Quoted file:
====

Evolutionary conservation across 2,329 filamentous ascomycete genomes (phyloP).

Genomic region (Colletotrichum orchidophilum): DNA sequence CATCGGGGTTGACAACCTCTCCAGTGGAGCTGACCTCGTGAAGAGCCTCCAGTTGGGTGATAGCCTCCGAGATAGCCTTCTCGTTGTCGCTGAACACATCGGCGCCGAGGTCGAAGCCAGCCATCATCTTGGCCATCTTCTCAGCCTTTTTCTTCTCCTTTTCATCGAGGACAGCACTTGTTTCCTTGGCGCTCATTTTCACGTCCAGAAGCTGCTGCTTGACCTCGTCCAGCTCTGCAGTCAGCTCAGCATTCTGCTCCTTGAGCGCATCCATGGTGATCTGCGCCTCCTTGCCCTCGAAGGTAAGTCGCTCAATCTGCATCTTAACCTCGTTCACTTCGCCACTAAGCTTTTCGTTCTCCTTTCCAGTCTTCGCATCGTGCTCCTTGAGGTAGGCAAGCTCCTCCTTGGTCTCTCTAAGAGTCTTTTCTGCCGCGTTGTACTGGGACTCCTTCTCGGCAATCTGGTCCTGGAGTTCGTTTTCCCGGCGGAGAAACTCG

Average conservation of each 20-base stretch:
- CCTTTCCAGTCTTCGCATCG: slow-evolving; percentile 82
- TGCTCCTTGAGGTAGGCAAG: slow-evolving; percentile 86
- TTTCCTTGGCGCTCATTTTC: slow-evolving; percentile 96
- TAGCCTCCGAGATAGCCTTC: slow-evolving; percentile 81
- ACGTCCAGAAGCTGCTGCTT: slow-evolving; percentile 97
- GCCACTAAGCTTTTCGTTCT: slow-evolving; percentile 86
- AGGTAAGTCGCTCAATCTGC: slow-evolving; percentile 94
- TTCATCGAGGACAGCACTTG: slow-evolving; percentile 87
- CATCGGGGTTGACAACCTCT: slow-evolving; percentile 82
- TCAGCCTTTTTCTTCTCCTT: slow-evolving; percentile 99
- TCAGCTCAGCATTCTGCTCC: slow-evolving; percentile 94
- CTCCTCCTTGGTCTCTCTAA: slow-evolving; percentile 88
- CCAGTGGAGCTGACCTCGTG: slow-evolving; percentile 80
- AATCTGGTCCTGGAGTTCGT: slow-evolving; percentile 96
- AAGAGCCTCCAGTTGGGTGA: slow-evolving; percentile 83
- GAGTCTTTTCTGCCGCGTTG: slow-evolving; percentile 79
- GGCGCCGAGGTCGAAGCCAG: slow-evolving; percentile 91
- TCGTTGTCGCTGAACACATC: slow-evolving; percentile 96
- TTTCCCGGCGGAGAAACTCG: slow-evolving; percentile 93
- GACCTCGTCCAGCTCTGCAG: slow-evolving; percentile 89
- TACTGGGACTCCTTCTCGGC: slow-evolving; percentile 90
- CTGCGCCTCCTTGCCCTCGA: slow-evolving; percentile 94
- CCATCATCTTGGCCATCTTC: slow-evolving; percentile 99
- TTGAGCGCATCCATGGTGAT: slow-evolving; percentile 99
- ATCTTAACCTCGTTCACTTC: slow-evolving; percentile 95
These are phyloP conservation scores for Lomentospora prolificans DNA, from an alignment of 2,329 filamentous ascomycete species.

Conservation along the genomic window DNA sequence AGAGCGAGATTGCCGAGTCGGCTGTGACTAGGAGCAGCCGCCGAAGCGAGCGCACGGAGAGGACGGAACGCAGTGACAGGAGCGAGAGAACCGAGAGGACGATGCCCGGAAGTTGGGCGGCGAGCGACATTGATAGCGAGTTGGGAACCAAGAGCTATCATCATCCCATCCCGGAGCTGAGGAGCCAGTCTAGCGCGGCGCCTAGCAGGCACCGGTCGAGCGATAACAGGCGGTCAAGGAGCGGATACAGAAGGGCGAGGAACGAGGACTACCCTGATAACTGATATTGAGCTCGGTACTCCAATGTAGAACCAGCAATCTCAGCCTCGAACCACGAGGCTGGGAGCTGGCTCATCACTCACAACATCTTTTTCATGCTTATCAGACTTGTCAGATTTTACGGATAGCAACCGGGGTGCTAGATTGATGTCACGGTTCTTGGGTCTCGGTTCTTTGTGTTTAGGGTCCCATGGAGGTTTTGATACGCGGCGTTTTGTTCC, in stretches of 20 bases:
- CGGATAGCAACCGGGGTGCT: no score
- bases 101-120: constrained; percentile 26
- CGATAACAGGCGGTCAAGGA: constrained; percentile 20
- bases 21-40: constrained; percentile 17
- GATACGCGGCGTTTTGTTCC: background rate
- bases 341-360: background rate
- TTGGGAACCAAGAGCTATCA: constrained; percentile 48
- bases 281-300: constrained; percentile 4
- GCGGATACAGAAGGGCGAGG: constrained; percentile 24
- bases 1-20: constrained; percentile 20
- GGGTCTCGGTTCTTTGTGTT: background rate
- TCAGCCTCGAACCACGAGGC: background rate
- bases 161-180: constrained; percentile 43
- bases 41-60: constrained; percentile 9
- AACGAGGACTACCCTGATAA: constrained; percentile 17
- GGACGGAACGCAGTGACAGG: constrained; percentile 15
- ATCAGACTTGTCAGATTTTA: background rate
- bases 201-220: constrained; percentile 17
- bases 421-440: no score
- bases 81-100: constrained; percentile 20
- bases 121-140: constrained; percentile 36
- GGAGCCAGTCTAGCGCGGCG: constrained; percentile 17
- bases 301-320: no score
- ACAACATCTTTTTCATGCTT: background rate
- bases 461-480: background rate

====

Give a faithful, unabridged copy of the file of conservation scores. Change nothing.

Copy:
Evolutionary conservation across 2,329 filamentous ascomycete genomes (phyloP).

Genomic region (Colletotrichum orchidophilum): DNA sequence CATCGGGGTTGACAACCTCTCCAGTGGAGCTGACCTCGTGAAGAGCCTCCAGTTGGGTGATAGCCTCCGAGATAGCCTTCTCGTTGTCGCTGAACACATCGGCGCCGAGGTCGAAGCCAGCCATCATCTTGGCCATCTTCTCAGCCTTTTTCTTCTCCTTTTCATCGAGGACAGCACTTGTTTCCTTGGCGCTCATTTTCACGTCCAGAAGCTGCTGCTTGACCTCGTCCAGCTCTGCAGTCAGCTCAGCATTCTGCTCCTTGAGCGCATCCATGGTGATCTGCGCCTCCTTGCCCTCGAAGGTAAGTCGCTCAATCTGCATCTTAACCTCGTTCACTTCGCCACTAAGCTTTTCGTTCTCCTTTCCAGTCTTCGCATCGTGCTCCTTGAGGTAGGCAAGCTCCTCCTTGGTCTCTCTAAGAGTCTTTTCTGCCGCGTTGTACTGGGACTCCTTCTCGGCAATCTGGTCCTGGAGTTCGTTTTCCCGGCGGAGAAACTCG

Average conservation of each 20-base stretch:
- CCTTTCCAGTCTTCGCATCG: slow-evolving; percentile 82
- TGCTCCTTGAGGTAGGCAAG: slow-evolving; percentile 86
- TTTCCTTGGCGCTCATTTTC: slow-evolving; percentile 96
- TAGCCTCCGAGATAGCCTTC: slow-evolving; percentile 81
- ACGTCCAGAAGCTGCTGCTT: slow-evolving; percentile 97
- GCCACTAAGCTTTTCGTTCT: slow-evolving; percentile 86
- AGGTAAGTCGCTCAATCTGC: slow-evolving; percentile 94
- TTCATCGAGGACAGCACTTG: slow-evolving; percentile 87
- CATCGGGGTTGACAACCTCT: slow-evolving; percentile 82
- TCAGCCTTTTTCTTCTCCTT: slow-evolving; percentile 99
- TCAGCTCAGCATTCTGCTCC: slow-evolving; percentile 94
- CTCCTCCTTGGTCTCTCTAA: slow-evolving; percentile 88
- CCAGTGGAGCTGACCTCGTG: slow-evolving; percentile 80
- AATCTGGTCCTGGAGTTCGT: slow-evolving; percentile 96
- AAGAGCCTCCAGTTGGGTGA: slow-evolving; percentile 83
- GAGTCTTTTCTGCCGCGTTG: slow-evolving; percentile 79
- GGCGCCGAGGTCGAAGCCAG: slow-evolving; percentile 91
- TCGTTGTCGCTGAACACATC: slow-evolving; percentile 96
- TTTCCCGGCGGAGAAACTCG: slow-evolving; percentile 93
- GACCTCGTCCAGCTCTGCAG: slow-evolving; percentile 89
- TACTGGGACTCCTTCTCGGC: slow-evolving; percentile 90
- CTGCGCCTCCTTGCCCTCGA: slow-evolving; percentile 94
- CCATCATCTTGGCCATCTTC: slow-evolving; percentile 99
- TTGAGCGCATCCATGGTGAT: slow-evolving; percentile 99
- ATCTTAACCTCGTTCACTTC: slow-evolving; percentile 95
These are phyloP conservation scores for Lomentospora prolificans DNA, from an alignment of 2,329 filamentous ascomycete species.

Conservation along the genomic window DNA sequence AGAGCGAGATTGCCGAGTCGGCTGTGACTAGGAGCAGCCGCCGAAGCGAGCGCACGGAGAGGACGGAACGCAGTGACAGGAGCGAGAGAACCGAGAGGACGATGCCCGGAAGTTGGGCGGCGAGCGACATTGATAGCGAGTTGGGAACCAAGAGCTATCATCATCCCATCCCGGAGCTGAGGAGCCAGTCTAGCGCGGCGCCTAGCAGGCACCGGTCGAGCGATAACAGGCGGTCAAGGAGCGGATACAGAAGGGCGAGGAACGAGGACTACCCTGATAACTGATATTGAGCTCGGTACTCCAATGTAGAACCAGCAATCTCAGCCTCGAACCACGAGGCTGGGAGCTGGCTCATCACTCACAACATCTTTTTCATGCTTATCAGACTTGTCAGATTTTACGGATAGCAACCGGGGTGCTAGATTGATGTCACGGTTCTTGGGTCTCGGTTCTTTGTGTTTAGGGTCCCATGGAGGTTTTGATACGCGGCGTTTTGTTCC, in stretches of 20 bases:
- CGGATAGCAACCGGGGTGCT: no score
- bases 101-120: constrained; percentile 26
- CGATAACAGGCGGTCAAGGA: constrained; percentile 20
- bases 21-40: constrained; percentile 17
- GATACGCGGCGTTTTGTTCC: background rate
- bases 341-360: background rate
- TTGGGAACCAAGAGCTATCA: constrained; percentile 48
- bases 281-300: constrained; percentile 4
- GCGGATACAGAAGGGCGAGG: constrained; percentile 24
- bases 1-20: constrained; percentile 20
- GGGTCTCGGTTCTTTGTGTT: background rate
- TCAGCCTCGAACCACGAGGC: background rate
- bases 161-180: constrained; percentile 43
- bases 41-60: constrained; percentile 9
- AACGAGGACTACCCTGATAA: constrained; percentile 17
- GGACGGAACGCAGTGACAGG: constrained; percentile 15
- ATCAGACTTGTCAGATTTTA: background rate
- bases 201-220: constrained; percentile 17
- bases 421-440: no score
- bases 81-100: constrained; percentile 20
- bases 121-140: constrained; percentile 36
- GGAGCCAGTCTAGCGCGGCG: constrained; percentile 17
- bases 301-320: no score
- ACAACATCTTTTTCATGCTT: background rate
- bases 461-480: background rate